Pop quiz, hotshot. What links Michael Woods and Alejandro Valverde right now?
Partial credit if you think it is their one-two finish in the inaugural Gran Camino.
The real answer is that if you take our season-opening FSA-DS rankings as a proxy for rider quality, they are the only two uninjured riders on the first page who aren’t at one of the two stage races running through next week. Of course, both are recovering from racing in another entertaining stage race (full marks, Spain. All the weeks on the calendar to restore one of your exhausted races, and you chose to throw a new race into the most crowded period on the calendar. Bravo!) that only recently wrapped up.
Add Peter Sagan (and the injured Egan Bernal and Mathieu van der Poel, plus possibly Pidcock if he hasn’t recovered from his bout of sickness) and you have the full list of riders not taking part in one race or other, and worth at least twelve points.
My point, and it is scarcely original, is that this is the week of the year when everyone rides. There isn’t really another one. With the northern classics guys putting the finishing touches to their training, the Ardennes guys ramping up, and GC specialists having a first or second block of racing as they prep for targets in May or July, it is a time that suits everyone. The courses are always good, the racing often spectacular, and the sense of excitement profound.
One thing that does change is the preference of riders between the races. For a while PN was the classics prep (worse weather, varied terrain, history) and TA was the GC boys playground (higher snow-free roads, better hotels, warmer). The big thing that’s changed is the advent of Strade Bianche. Nowadays the bulk of classics guys want to be in Sienna, and accordingly go on to TA, leaving the bulk of the GC boys in France. There are exceptions (Wout van Aert is supporting Roglic in Paris-Nice this year, and Pog is going for the SB/TA double, as the boss noted) but that’s the general trend. The “race SB and go to PN overnight” angle is something that works in computer games and using the “Sean Kelly rode Roubaix and the Basque Country” argument, but we won’t be seeing it in real life in 2022.
So, with admirable equanimity, both courses have evolved to suit their start lists. Sure, there’s a mountain stage in TA, but there’s plenty for the classics boys to work with. Meanwhile, Paris-Nice serves up challenging courses with plenty of climbing to reflect the climber/sprinter dynamic in their field.
As an aside, for the last few years PN has been among the most exciting races on the calendar and I see nothing in this year’s stage profiles or startlist to suggest the level of entertainment will drop. I made the time to write this preview mainly because I’m really looking forward to the race to the sun.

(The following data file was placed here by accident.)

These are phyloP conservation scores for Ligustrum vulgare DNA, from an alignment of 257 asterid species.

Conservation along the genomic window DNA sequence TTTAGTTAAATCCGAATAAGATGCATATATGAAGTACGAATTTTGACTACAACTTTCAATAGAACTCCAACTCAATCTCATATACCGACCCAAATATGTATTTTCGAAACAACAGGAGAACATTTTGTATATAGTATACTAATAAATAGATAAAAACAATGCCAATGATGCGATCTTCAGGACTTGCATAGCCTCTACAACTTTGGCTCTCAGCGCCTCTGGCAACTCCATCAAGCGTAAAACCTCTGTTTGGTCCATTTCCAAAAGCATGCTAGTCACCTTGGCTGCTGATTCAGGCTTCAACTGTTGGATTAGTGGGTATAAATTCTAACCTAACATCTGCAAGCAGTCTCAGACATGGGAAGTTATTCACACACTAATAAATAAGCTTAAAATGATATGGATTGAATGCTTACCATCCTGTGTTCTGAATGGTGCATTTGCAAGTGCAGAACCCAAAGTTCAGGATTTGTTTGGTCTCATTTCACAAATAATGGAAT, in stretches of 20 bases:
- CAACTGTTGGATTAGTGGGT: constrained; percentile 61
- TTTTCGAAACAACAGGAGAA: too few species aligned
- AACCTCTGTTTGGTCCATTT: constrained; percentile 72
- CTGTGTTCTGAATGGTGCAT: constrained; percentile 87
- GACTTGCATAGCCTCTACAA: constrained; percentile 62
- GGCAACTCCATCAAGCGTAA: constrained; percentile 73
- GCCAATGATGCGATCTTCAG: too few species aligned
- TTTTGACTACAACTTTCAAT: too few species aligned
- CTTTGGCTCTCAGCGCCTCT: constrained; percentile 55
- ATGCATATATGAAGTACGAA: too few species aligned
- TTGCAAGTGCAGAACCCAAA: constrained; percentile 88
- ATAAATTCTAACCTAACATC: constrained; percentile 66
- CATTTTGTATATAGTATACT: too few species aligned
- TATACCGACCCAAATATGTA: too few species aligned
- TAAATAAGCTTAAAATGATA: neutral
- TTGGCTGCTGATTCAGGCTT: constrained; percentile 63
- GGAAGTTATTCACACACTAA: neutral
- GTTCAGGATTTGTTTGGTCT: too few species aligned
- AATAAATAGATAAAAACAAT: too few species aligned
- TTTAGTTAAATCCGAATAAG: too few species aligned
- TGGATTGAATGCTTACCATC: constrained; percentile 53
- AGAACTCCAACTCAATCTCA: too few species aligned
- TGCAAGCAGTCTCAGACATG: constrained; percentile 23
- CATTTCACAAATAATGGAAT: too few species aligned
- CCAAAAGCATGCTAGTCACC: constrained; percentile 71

What follows is a picture-heavy profile of both courses, and a quick look at some of the likelier winners. There are plenty more who could be considered, because next week, everyone is riding.
Paris - Nice
Stage One - The race summary has this down as a flat stage. That must be a comparative rather than a literal definition. It’ll be tough for sprinters to cling on through the closing laps or get back on towards the end, and this has the potential to be an exciting sprinter vs breakaway finsih.
Stage Two - By far the flattest day of the race, the course heads due south, so don’t be surprised if we see wind and echelons, often a feature of early stages of this race. If not, this one should be a straightforward bunch gallop.
Stage Three - Another “flat” stage, this one finishes with a pretty challenging uphill drag. It’ll alter the dynamic of the sprint, but I think we should see a big group fighting it out at the finish.
Stage Four - Welcome to the 2022 Paris-Nice, where even the time trial finishes with a kick. As you can see, this is far from a pure power TT and that closing 700m will sting, but there’s enough here for the power boys to get some separation. We’ll be starting to see a spread on GC by the end of the day.
Stage Five - Another hilly day and the question will be who seeks to control the race, and why. Lots and lots of climbing but not an especially tough finish. If this were week three of a Grand Tour I’d just say “breakaway stage” and move on, but that probably isn’t an option for GC contenders here. I don’t quite know what to expect, but the riders will make the race on this canvas.
Stage Six - As with stage five, there’s enough here to cause some separation but it isn’t a pure climbers’ course. The final climb is long but not particularly tough and I think we’ll see a biggish group at the end, though it depends on the weather and on whether anyone is willing to risk burning matches, ahead of...
Stage Seven - the Queen stage and the only mountaintop finish. We’re not in the high alps - they’re still covered in skiers - but there’s enough here to cause some serious separation. This is a marginally shorter and easier version of the 2019 queen stage, which was won by Daniel Martinez ahead of Miguel Lopez as the early escape stayed clear on an odd and chaotic day. The main field was well spread down the mountain and we can expect that to be repeated even if they come to the foot of the final climb with fewer ascents in their legs.